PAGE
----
At mid-depths of the ocean are oxygen minimum layers (or OML) - where little oxygen mixes down from the surface or up from the cold, oxygenated water that sinks at the poles and oozes like poured cream along the sea floor to other world regions.
At the bottom of the OML: extreme hypoxia and even anoxia (total lack of oxygen). Hydrogen sulfide, one of the primordial substances, reigns.
With so little oxygen, most life cannot survive. But certain microbes can, and where the OML meets the continental shelf they have formed mats of multicellular filaments - towering Goliaths by microbial standards at 2 cm (the width of a penny's face) up to 7 cm (2.75 inches - the length of a side of a saltine cracker). The largest filaments are about half the width of a human hair, visible to the naked eye.
The microbial filaments form mats covering an underwater territory the size of Greece. Explorers found them off the central and northern parts of both Chile and Peru. The giant bacteria have been detected in sulfide seeps at the Galapagos Archipelago, Ecuador and off the Pacific coasts of Panama and Costa Rica.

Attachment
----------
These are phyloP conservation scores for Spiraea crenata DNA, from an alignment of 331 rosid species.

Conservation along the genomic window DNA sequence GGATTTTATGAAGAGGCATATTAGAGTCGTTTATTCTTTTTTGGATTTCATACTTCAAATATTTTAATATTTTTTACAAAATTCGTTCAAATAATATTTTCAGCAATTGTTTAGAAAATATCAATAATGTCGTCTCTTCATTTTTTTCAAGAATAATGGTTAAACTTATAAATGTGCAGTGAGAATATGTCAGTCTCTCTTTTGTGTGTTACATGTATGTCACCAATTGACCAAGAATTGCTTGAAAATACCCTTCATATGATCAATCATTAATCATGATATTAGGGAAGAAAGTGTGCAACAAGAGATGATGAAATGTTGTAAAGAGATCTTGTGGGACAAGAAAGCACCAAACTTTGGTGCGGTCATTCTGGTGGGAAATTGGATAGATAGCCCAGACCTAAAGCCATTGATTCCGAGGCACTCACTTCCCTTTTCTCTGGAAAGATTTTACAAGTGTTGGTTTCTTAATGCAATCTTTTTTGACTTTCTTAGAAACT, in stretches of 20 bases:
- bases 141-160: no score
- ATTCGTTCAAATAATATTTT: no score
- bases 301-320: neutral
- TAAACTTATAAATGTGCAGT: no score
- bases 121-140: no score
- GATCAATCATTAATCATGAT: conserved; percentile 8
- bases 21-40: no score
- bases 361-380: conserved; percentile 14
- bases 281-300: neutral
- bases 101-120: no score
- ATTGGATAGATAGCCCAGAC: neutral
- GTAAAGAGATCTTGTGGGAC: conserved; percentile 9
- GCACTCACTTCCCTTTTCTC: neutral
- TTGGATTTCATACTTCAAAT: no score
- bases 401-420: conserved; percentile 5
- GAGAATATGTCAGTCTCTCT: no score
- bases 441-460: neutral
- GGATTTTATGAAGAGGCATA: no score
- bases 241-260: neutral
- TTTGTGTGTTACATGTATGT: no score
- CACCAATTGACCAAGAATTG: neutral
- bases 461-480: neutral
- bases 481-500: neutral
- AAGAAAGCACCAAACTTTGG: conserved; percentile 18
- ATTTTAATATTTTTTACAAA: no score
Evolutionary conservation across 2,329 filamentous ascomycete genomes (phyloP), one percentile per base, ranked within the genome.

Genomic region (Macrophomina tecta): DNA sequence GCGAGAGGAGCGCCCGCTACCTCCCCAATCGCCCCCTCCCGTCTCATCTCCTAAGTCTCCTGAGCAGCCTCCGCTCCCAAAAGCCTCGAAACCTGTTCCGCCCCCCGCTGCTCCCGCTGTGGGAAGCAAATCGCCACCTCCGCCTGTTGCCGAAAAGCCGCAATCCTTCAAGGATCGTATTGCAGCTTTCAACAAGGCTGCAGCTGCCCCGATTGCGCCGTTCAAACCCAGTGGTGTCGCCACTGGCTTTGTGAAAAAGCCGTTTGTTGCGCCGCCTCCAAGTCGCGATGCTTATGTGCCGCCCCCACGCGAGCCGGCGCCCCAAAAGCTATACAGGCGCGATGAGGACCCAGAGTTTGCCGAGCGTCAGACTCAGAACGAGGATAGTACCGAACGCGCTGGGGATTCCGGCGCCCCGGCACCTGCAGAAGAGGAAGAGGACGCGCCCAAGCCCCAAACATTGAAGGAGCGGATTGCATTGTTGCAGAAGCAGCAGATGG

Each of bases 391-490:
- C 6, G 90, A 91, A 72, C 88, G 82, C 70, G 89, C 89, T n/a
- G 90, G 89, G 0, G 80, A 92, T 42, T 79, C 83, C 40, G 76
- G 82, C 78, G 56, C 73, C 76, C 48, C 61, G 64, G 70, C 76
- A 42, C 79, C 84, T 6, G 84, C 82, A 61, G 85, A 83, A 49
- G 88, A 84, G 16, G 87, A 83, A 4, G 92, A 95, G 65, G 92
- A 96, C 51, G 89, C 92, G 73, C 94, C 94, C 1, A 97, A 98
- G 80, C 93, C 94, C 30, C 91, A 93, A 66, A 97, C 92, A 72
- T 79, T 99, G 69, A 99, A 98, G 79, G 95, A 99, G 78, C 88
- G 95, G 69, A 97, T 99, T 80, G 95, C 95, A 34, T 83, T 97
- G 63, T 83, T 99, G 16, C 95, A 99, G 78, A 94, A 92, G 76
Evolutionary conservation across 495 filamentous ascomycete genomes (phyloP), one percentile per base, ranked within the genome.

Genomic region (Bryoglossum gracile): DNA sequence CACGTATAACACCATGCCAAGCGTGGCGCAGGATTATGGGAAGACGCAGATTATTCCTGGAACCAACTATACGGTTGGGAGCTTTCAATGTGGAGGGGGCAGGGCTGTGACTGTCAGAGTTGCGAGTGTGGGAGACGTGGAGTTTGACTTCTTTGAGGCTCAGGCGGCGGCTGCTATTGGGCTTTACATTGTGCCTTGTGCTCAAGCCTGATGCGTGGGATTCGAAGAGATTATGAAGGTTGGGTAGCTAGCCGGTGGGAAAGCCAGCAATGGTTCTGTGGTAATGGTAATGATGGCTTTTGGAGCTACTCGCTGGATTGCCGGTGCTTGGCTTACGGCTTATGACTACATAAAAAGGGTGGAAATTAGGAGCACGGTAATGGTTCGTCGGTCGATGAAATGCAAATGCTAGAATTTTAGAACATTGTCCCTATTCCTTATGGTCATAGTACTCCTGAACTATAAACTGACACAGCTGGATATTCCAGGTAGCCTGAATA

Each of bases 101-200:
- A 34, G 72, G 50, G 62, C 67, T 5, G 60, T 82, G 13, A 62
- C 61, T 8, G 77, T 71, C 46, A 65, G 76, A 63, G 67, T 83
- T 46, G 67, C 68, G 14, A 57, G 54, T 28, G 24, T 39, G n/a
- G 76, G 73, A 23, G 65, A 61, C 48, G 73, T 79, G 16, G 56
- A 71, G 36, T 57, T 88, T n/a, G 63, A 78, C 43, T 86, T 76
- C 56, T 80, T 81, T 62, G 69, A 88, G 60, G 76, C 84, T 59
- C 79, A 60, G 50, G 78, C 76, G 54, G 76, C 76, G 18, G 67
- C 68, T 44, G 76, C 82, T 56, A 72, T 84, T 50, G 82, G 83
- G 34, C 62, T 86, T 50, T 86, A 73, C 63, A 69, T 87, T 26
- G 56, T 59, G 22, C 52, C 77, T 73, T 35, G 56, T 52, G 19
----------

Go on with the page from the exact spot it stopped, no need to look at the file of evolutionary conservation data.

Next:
Investigators speculate that these microbial mats in low-oxygen layers may run from southern Chile to Colombia and may be present under all of the world's oxygen minimum layers.
'Some things are unknown because they are too small to see, and some things are unknown because they are too big to see,' observes Dr Gallardo.
Human activities may foster the mats too: Similar mats have been found in marine dead zones where wastes accumulate, such as under unregulated aquaculture systems.
Led by Ann Bucklin, head of the University of Connecticut Marine Sciences Department, the Census of Marine Zooplankton (CMarZ) has united the world's specialists to paint an unprecedented global picture of the abundance, diversity and distribution of tiny, often transparent sea 'bugs' that form a vital link in both the food chain and Earth's carbon cycle.
Like microbes, plankton species are typically found in very low abundance in any given place, though there are exceptions. Census scientists sampling the Black Sea, for example, found blooms of tiny comb jellies (ctenophores) vacuuming up all available nourishment, while minute copepods (crustaceans) dominated parts of the North Atlantic.